Helping British PM David Cameron with his demons
by our secret columnist in Brussels
We would like to help the British Prime Minister David Cameron to cope with his demons including his coalition partners, the parliamentary opposition, his wilder supporters, the press pundits who have it in for him, the antis and his European 'colleagues'. Our secret columnist Schadenfreude puts forward some ideas
Although Schadenfreude, like his Anglo-Irish satirist inspiration Dean Swift, "mocks a solemn creed with solemn sneer"; he also has a softer side. Let's call it Mitgefühl - compassion. In this spirit we would like to help the British Prime Minister David Cameron to cope with his demons including his coalition partners, the parliamentary opposition, his wilder supporters, the press pundits who have it in for him, the antis and his European 'colleagues'. Cameron has given pledges to roll back European Union legislation, which he says cripples business. One option is available and would do much to demonstrate firm leadership.
In the Intergovernmental Conference, which endorsed the Maastricht Treaty of 1992, the then British Prime Minister John Major obtained an exemption from the 'social contract'. It was an achievement described at the time as "game, set and match". This was hotly debated in the United Kingdom's parliament's ratification debate. When there was a change of government, the new prime minister announced that consistent with what it had demanded in opposition - the new government was cancelling the Maastricht exemption. It did so by signing up to the Amsterdam Treaty in 1997, Tony Blair's first foray into EU business. This incident was made memorable when he tactlessly won the leaders' informal bicycle ride round the city.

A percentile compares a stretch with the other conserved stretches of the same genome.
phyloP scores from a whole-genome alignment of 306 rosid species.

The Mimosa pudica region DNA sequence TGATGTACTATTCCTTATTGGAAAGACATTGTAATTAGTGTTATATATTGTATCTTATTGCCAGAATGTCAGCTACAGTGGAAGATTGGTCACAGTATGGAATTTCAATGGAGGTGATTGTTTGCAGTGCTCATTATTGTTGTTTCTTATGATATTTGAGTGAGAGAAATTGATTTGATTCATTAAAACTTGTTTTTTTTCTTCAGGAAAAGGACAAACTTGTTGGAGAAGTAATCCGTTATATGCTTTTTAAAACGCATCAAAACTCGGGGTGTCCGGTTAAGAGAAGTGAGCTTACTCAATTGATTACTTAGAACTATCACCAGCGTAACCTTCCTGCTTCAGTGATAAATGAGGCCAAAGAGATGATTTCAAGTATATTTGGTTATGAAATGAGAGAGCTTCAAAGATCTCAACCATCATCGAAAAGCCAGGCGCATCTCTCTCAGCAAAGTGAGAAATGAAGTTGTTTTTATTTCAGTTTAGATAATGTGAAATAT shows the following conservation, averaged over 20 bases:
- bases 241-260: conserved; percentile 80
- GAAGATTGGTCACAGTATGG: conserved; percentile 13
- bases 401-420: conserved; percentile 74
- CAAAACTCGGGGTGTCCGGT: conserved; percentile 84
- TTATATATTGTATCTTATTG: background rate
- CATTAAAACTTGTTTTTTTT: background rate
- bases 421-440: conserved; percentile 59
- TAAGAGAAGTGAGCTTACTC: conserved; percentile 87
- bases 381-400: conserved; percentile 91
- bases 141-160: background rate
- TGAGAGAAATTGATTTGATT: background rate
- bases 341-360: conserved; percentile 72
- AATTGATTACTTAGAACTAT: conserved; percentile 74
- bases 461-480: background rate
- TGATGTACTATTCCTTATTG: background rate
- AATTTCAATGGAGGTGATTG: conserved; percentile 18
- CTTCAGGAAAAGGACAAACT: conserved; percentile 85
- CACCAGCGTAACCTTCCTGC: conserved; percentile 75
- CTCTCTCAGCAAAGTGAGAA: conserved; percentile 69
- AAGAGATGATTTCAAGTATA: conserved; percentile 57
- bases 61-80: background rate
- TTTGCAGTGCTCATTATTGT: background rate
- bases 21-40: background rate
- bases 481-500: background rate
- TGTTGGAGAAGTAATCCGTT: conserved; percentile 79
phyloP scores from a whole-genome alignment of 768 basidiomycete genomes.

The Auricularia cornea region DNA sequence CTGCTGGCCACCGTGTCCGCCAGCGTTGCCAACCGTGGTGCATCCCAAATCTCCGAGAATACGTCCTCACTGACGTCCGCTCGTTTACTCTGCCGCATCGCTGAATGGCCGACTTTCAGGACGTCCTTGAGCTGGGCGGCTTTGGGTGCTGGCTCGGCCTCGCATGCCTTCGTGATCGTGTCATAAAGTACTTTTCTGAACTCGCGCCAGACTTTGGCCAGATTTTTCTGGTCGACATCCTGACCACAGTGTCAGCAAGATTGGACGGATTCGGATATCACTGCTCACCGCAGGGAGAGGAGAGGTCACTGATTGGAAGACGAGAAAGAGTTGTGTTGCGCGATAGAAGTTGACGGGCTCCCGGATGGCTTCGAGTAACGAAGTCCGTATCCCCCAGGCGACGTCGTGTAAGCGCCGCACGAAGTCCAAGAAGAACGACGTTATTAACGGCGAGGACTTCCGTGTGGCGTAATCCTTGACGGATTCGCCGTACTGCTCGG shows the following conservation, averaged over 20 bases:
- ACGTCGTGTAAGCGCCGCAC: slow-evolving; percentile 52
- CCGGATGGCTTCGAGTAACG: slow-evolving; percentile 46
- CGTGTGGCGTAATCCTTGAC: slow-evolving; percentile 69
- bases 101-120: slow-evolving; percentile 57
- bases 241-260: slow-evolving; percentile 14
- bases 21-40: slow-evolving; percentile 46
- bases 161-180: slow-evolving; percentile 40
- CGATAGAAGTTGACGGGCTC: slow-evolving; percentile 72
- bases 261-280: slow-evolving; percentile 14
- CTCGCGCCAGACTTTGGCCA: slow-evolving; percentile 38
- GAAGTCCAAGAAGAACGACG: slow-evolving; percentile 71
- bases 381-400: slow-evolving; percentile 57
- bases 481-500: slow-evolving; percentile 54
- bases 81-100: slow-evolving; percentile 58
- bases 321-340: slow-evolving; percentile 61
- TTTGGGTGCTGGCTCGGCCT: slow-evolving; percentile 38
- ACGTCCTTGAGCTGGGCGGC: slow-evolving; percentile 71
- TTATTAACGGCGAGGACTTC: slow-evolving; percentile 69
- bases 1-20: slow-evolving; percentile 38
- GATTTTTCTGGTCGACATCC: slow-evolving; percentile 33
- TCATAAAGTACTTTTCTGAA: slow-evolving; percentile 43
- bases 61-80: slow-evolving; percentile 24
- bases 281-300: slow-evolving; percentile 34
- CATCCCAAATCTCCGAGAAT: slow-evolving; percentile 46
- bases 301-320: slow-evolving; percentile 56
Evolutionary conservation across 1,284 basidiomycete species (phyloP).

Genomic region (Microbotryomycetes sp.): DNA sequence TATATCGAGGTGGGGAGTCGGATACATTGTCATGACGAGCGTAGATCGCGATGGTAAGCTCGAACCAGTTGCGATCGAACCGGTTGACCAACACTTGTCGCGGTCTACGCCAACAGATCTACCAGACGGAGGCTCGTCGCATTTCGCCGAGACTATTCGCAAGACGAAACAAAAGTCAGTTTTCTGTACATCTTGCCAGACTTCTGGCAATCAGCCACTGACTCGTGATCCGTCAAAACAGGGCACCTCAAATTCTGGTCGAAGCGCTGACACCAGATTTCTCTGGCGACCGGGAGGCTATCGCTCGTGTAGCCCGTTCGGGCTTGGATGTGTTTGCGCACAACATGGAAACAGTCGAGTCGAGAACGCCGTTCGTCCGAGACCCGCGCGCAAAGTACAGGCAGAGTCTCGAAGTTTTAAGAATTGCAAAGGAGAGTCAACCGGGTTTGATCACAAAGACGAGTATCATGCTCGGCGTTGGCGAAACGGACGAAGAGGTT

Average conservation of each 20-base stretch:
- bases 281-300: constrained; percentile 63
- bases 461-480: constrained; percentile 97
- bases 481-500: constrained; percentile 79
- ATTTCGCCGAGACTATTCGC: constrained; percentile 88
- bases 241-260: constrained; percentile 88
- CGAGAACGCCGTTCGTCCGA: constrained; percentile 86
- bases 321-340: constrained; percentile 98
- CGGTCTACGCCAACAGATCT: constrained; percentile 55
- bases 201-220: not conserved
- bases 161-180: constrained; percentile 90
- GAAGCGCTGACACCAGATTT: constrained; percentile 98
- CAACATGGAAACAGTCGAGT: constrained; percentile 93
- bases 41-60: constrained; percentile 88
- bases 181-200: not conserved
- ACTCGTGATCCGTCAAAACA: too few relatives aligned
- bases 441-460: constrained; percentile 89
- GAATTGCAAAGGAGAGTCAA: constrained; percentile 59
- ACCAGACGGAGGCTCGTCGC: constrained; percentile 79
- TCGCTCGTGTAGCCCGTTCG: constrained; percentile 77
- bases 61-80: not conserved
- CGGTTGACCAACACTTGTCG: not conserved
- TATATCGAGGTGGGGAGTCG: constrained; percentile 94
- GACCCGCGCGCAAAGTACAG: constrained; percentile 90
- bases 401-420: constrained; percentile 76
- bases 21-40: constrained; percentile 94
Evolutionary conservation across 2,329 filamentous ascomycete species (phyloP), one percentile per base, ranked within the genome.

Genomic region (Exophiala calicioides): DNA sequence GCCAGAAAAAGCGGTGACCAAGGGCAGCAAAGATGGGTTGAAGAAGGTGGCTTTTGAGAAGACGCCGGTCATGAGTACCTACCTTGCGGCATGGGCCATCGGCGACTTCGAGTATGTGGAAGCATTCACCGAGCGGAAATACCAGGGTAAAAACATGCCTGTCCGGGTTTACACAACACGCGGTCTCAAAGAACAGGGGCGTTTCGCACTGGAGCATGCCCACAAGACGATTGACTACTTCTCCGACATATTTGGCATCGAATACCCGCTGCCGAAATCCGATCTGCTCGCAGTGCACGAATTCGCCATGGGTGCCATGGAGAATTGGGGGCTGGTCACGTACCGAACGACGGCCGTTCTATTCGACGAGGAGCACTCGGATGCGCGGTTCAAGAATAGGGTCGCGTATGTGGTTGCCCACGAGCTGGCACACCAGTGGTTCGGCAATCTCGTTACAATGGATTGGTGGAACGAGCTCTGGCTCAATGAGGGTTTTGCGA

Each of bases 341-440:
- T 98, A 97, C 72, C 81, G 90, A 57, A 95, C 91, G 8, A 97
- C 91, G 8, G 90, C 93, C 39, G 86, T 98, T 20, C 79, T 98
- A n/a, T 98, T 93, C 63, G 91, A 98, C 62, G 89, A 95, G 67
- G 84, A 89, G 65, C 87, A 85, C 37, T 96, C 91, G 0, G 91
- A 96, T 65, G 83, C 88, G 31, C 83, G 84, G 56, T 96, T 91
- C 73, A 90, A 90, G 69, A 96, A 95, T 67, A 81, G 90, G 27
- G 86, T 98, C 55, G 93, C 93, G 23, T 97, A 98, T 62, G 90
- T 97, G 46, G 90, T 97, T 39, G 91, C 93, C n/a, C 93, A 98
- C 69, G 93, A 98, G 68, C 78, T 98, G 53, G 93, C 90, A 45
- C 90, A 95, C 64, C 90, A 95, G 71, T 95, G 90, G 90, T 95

Power changed again in 2010, but Cameron has had difficulty in finding an opportunity to address the question of burdensome regulation. We suggest a simple expedient. Given that the Maastricht IGC approved of British non-participation in the social contract and that the cancellation of the exemption was entirely a British domestic decision, there can be no obstacle to a new UK decision which restores the exemption. It is a clear case of status quo ante. How to restore the exemption is lawyers' work. Measures adopted under the provisions of the social contract, would not apply in the UK. The agency directive reflects an agreement between the Trade Union Congress and the Confederation of British Industry and could be left intact.
Additionally, during the period in which the exemption was in force, the EU-adopted measures which were proper to the social contract - but were based on other provisions such as health and welfare. The notorious example is the EU Working Time Directive against which the UK protested, unsuccessfully, as a misuse of powers. It and any others adopted under an inappropriate base would likewise not apply in Britain. The restoration of the post-Maastricht regime would be a long step forward in Cameron's strategy. With the party ever more closely united behind him, he would go into a showdown with his adversaries.